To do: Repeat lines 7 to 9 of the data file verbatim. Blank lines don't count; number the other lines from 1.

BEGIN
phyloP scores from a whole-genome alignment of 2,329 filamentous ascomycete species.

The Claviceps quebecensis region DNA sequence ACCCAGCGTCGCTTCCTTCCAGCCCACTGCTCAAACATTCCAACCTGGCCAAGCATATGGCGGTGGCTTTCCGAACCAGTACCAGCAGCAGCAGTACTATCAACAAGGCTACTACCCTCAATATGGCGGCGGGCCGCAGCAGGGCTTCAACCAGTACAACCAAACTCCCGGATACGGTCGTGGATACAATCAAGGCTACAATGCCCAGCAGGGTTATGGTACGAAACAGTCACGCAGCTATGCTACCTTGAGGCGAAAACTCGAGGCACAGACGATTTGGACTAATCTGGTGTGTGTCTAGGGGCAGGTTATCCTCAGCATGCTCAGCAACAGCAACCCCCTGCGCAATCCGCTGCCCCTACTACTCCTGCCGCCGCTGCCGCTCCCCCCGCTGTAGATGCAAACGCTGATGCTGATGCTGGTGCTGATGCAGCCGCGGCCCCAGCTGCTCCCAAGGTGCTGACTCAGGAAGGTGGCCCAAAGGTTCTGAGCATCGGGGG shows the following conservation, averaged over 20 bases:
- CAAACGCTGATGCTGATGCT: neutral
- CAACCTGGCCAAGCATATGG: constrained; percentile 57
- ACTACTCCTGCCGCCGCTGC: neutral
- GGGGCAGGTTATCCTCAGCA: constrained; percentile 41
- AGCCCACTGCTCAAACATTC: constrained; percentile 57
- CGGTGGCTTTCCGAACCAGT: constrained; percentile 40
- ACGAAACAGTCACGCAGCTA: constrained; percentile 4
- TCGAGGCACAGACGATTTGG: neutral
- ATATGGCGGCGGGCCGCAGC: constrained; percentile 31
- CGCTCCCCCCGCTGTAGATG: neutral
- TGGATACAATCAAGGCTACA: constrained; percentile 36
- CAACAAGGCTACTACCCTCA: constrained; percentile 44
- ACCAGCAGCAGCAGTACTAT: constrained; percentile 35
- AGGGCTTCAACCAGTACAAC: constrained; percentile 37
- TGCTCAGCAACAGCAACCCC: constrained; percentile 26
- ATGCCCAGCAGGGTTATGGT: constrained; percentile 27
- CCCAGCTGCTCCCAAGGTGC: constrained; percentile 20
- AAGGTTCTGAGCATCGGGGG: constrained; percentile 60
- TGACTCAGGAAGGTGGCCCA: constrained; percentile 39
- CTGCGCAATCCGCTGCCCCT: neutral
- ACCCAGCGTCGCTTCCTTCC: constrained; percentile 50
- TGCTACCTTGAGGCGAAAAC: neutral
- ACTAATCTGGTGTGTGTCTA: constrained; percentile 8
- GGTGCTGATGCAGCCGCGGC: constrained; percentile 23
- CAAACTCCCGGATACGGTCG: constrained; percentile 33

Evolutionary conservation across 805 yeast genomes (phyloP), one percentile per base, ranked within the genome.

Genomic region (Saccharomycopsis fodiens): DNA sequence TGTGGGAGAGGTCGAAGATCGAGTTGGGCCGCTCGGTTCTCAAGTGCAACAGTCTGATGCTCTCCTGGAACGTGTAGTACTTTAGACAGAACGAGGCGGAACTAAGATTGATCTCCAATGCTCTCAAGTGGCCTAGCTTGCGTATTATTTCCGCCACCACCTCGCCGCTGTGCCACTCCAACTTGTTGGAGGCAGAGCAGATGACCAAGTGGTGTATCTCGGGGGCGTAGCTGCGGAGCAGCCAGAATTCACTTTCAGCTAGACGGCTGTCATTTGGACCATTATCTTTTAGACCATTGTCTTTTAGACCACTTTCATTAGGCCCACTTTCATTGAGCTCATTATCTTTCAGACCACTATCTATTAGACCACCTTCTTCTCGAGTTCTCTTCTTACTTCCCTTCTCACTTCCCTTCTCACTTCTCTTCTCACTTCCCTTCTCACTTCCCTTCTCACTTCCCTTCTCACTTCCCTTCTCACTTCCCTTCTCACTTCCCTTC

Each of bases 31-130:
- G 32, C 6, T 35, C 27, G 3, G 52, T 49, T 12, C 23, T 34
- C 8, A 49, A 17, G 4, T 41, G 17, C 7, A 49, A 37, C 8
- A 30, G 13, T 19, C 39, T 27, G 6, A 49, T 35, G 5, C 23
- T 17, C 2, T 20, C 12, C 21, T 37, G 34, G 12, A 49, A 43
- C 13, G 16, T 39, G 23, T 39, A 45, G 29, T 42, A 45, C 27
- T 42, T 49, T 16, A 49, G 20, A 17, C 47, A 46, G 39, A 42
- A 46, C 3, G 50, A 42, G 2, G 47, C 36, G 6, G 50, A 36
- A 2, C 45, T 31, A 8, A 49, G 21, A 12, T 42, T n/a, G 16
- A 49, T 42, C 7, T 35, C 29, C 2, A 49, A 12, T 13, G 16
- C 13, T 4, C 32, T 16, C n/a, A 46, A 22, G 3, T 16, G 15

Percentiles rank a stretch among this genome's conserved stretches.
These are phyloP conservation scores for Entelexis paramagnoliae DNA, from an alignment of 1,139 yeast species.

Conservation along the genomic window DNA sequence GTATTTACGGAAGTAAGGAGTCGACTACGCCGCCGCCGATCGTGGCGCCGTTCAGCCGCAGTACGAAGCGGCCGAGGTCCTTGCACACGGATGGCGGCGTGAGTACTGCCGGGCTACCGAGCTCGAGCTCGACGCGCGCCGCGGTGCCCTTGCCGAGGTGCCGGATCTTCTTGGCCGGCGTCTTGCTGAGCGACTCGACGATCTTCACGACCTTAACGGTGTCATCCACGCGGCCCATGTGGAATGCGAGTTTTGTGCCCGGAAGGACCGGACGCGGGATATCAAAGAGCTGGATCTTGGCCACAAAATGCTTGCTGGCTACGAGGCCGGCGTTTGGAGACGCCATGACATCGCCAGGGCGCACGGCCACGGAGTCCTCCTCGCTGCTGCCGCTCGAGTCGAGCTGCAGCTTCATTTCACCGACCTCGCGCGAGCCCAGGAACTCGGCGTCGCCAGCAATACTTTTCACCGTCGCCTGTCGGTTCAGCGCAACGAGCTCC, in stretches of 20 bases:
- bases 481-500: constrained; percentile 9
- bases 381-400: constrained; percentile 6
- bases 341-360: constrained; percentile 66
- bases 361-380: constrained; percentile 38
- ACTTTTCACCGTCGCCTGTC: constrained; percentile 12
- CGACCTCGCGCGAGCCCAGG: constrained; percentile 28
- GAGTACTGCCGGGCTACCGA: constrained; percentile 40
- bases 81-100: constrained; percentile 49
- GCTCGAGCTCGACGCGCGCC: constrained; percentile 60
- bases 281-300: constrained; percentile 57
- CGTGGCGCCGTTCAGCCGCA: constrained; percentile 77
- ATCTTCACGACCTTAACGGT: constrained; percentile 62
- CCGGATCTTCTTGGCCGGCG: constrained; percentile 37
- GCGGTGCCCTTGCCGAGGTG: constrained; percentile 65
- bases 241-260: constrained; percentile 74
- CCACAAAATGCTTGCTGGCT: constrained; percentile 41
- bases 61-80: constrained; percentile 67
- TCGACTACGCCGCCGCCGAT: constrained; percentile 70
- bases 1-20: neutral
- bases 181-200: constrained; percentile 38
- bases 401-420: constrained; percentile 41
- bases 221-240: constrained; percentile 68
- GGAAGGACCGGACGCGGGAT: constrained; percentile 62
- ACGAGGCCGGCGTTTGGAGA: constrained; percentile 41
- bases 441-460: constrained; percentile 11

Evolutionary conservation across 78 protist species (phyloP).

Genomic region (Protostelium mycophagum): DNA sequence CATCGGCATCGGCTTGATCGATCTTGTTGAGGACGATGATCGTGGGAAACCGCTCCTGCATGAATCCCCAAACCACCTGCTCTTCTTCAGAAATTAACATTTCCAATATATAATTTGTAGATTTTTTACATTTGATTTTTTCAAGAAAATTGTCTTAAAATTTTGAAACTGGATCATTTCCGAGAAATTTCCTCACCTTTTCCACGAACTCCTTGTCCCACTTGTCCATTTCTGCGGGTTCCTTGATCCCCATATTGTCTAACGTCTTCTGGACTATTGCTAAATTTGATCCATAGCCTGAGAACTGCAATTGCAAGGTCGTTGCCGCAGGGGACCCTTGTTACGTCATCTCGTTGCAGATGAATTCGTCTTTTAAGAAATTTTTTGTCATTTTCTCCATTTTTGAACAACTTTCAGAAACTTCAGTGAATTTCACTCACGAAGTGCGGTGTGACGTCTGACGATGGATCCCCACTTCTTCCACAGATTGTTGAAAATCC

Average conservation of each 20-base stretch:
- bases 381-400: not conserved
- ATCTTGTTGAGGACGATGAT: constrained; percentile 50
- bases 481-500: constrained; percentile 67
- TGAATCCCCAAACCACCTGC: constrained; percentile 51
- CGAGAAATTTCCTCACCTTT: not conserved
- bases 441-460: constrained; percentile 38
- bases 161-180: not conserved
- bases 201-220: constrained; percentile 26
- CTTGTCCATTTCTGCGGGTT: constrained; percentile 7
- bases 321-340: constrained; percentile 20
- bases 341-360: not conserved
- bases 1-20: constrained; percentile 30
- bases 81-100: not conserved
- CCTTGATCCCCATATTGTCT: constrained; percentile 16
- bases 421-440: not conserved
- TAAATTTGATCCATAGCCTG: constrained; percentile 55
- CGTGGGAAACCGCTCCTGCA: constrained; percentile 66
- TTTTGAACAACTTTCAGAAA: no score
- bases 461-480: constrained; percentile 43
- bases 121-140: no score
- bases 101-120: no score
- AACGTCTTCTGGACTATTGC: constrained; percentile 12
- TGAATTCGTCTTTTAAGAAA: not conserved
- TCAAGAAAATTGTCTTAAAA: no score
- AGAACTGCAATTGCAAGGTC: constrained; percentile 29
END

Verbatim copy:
- AGCCCACTGCTCAAACATTC: constrained; percentile 57
- CGGTGGCTTTCCGAACCAGT: constrained; percentile 40
- ACGAAACAGTCACGCAGCTA: constrained; percentile 4